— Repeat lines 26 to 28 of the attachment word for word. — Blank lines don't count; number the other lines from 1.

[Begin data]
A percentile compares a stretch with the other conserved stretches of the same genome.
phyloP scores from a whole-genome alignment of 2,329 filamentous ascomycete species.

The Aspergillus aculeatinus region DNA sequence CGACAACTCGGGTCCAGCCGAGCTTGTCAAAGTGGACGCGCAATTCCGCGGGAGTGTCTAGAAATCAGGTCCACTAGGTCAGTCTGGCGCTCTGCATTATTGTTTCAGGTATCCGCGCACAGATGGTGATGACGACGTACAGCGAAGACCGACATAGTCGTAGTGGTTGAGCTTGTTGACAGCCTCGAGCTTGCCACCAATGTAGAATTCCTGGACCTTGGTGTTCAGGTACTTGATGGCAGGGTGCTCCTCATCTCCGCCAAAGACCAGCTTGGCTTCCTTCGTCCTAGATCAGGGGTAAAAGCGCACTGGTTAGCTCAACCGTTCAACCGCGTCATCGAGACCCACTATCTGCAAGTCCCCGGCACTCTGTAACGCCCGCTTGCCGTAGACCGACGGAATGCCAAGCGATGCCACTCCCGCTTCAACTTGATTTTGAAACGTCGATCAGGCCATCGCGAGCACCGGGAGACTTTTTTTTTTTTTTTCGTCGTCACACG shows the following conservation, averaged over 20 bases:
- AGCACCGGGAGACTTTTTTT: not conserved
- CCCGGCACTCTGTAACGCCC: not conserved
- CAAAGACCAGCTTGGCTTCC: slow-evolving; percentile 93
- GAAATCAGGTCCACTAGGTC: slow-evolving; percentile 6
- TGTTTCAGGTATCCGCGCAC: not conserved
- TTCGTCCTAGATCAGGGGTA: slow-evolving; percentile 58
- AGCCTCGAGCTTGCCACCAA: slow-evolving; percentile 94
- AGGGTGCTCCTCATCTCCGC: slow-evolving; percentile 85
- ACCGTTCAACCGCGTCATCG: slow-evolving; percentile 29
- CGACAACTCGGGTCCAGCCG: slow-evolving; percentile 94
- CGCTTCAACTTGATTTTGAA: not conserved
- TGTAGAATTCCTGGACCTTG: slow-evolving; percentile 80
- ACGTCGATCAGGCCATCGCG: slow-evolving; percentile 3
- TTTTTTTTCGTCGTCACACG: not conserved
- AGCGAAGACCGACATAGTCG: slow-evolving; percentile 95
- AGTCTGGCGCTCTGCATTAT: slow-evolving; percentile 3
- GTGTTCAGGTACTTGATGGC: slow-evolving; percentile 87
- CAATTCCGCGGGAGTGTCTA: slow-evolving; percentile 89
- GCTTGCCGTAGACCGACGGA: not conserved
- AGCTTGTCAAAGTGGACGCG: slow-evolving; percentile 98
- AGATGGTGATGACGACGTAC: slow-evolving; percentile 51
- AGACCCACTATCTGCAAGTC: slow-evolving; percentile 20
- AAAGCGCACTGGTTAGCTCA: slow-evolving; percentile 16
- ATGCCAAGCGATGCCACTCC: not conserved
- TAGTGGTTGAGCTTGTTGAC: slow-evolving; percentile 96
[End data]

- AAAGCGCACTGGTTAGCTCA: slow-evolving; percentile 16
- ATGCCAAGCGATGCCACTCC: not conserved
- TAGTGGTTGAGCTTGTTGAC: slow-evolving; percentile 96